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UPDATE: doTerra Distributors Ordered to Pay $15K Each Over COVID Claims

Civil penalties follow a 2022 investigation and complaint to the FTC.


Consumer News

UPDATE: doTerra Distributors Ordered to Pay $15K Each Over COVID Claims

UPDATE 1/27/23: High-ranking doTerra distributors Eliza Bacot, Lauren Busch and Dr. Tina Wong have been ordered to pay civil penalties of $15,000 each to settle Department of Justice charges they violated the FTC Act and the COVID-19 Consumer Protection Act by promoting doTerra products for the prevention and treatment of COVID-19, including during webinars (discussed below) that alerted regulators to in January 2022.

UPDATE 2/8/22: The next presentation in the “Protocols for the Current Climate” series, originally scheduled for Feb. 16, has been canceled. Taking its place will be a presentation titled “Thinking Outside of the Marketplace,” according to an upcoming events slide shared with attendees on a Feb. 2 Zoom call. Our original article follows.

Throughout January, high-ranking distributors of essential oils Multilevel Marketing – a way of distributing products or services in which the distributors earn income from their own retail sales and from retail sales made by their direct and indirect recruits. doTerra, who are also employed or retired health care providers, have been participating in Zoom calls that have attracted hundreds of attendees. If the title of the presentations is a bit vague – “Protocols for the Current Climate” – the purpose of the calls is clear: to deceptively promote doTerra products for the treatment and prevention of COVID-19.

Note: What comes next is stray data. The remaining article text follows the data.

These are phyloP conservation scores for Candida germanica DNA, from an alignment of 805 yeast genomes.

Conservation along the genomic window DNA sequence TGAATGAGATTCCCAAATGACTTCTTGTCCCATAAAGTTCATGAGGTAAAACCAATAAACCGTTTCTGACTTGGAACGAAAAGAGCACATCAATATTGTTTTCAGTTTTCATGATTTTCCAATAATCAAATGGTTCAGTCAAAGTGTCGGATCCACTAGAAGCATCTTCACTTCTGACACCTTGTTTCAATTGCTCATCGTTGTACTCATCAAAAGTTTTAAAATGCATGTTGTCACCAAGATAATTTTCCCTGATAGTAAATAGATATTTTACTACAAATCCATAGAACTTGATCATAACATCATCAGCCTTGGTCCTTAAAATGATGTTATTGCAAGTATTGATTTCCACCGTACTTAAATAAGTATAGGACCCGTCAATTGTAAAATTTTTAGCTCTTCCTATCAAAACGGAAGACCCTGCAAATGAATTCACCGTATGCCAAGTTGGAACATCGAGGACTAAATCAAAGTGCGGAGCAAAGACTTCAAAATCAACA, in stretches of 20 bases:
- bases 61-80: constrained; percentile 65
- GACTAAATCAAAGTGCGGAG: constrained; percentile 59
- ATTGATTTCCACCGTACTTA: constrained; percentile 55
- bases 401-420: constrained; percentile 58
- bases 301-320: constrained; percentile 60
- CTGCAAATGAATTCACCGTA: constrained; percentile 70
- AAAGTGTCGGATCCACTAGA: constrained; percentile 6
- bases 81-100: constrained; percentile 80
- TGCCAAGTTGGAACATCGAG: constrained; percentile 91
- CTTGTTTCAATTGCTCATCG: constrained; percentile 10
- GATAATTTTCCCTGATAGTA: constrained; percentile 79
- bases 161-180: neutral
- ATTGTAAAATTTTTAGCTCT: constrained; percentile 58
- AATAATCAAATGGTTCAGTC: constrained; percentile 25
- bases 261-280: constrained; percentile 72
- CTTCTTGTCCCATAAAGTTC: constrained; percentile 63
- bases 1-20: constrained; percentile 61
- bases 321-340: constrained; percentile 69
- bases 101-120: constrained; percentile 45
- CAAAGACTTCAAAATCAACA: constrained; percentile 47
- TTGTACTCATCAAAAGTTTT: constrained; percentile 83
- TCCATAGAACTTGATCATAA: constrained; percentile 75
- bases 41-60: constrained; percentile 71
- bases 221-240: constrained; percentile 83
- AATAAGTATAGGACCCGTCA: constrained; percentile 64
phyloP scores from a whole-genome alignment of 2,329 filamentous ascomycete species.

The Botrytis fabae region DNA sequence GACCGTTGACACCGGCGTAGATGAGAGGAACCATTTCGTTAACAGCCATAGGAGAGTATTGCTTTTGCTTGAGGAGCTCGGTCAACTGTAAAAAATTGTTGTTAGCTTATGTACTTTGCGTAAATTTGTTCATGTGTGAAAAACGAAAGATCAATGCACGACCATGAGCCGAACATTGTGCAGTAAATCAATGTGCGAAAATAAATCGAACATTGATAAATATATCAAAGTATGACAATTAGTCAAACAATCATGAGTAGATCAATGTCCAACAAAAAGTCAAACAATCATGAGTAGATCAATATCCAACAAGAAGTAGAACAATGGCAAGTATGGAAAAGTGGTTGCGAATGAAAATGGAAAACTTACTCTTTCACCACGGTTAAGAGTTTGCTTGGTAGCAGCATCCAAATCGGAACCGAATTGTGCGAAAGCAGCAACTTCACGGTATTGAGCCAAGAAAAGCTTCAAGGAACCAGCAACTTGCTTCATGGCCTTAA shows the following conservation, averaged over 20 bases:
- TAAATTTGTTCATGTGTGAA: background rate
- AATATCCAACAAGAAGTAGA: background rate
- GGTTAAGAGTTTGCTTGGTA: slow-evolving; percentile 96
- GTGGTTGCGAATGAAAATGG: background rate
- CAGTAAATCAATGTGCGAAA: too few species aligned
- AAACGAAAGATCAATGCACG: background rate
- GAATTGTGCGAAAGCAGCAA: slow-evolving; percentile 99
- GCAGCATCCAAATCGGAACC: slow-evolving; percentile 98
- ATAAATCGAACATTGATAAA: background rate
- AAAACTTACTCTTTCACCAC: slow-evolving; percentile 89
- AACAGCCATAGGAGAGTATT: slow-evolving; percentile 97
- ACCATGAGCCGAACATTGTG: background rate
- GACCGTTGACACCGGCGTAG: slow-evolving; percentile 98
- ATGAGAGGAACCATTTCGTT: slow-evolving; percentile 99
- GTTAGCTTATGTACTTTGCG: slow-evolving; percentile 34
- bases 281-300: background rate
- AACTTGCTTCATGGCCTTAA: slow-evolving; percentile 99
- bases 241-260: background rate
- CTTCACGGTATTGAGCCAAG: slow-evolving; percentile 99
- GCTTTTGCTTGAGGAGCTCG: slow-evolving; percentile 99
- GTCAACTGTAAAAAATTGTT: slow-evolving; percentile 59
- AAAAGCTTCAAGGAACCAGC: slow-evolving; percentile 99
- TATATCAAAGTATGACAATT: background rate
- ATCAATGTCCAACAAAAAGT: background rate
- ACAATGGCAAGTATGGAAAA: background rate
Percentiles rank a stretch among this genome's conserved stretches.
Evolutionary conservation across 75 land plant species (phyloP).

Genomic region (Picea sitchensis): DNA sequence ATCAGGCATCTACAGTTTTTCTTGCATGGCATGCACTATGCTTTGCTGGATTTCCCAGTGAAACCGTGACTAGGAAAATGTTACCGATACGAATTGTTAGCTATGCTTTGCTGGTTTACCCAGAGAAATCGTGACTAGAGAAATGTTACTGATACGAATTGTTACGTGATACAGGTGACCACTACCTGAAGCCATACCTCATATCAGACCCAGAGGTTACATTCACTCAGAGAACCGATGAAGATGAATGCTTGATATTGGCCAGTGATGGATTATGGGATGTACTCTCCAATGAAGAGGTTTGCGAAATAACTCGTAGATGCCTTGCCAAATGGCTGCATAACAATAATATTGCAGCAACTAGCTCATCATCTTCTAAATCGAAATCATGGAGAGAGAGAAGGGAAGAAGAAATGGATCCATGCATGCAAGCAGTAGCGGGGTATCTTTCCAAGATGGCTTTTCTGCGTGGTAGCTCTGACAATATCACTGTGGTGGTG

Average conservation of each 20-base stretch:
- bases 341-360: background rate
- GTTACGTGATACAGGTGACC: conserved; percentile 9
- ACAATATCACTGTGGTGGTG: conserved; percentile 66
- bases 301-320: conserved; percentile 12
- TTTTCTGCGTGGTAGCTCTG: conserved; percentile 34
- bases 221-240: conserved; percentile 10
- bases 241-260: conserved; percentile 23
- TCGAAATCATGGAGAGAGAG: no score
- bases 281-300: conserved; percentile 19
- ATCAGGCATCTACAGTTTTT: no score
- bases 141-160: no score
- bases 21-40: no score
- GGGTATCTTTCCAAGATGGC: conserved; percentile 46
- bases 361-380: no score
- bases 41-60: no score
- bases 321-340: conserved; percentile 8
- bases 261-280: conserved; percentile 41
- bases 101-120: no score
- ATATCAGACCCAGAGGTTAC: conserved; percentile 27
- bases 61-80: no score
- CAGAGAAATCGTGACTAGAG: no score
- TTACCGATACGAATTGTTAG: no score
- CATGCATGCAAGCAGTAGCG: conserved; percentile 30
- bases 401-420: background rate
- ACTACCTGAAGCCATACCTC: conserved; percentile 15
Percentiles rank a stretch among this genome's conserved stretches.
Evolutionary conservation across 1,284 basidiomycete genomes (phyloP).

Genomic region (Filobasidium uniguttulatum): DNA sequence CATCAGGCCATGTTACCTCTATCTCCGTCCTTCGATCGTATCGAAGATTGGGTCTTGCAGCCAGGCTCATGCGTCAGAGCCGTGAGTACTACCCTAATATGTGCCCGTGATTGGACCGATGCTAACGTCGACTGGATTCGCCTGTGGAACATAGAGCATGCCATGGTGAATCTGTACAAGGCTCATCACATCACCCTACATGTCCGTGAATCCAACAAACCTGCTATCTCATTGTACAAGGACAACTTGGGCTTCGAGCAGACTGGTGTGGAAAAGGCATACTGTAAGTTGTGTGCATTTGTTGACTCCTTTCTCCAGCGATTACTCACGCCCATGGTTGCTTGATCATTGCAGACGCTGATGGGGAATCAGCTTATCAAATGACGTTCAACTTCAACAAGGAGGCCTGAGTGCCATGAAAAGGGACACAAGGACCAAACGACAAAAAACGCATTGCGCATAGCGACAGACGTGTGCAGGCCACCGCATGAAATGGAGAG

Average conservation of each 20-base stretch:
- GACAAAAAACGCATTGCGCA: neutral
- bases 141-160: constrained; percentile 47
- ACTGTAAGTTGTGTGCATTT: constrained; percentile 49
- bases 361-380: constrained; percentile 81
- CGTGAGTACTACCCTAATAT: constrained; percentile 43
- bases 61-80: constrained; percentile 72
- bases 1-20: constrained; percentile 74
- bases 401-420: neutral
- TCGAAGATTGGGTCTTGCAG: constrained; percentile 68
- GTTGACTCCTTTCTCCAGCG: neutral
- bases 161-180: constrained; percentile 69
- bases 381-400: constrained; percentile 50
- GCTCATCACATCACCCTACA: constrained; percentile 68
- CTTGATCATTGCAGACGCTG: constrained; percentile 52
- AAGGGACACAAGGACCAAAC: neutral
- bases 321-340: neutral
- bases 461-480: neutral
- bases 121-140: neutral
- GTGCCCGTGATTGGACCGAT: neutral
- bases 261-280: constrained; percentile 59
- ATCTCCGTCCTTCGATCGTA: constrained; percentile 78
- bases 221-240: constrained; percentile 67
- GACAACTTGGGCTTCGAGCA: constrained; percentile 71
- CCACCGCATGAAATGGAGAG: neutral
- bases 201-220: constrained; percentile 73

This comes after the FTC, in April 2020, sent doTerra a warning letter in which the federal agency cited a number of social media posts made by distributors that it said “unlawfully advertise that certain products treat or prevent COVID-19.” As an MLM responsible for the claims of its distributors, the FTC advised doTerra to immediately cease making all such claims.

With the message not received and another call planned in the coming weeks, has alerted the FTC, among other regulators, to the ongoing deception urging prompt enforcement action. was tipped off to the “Protocols” series by a reader.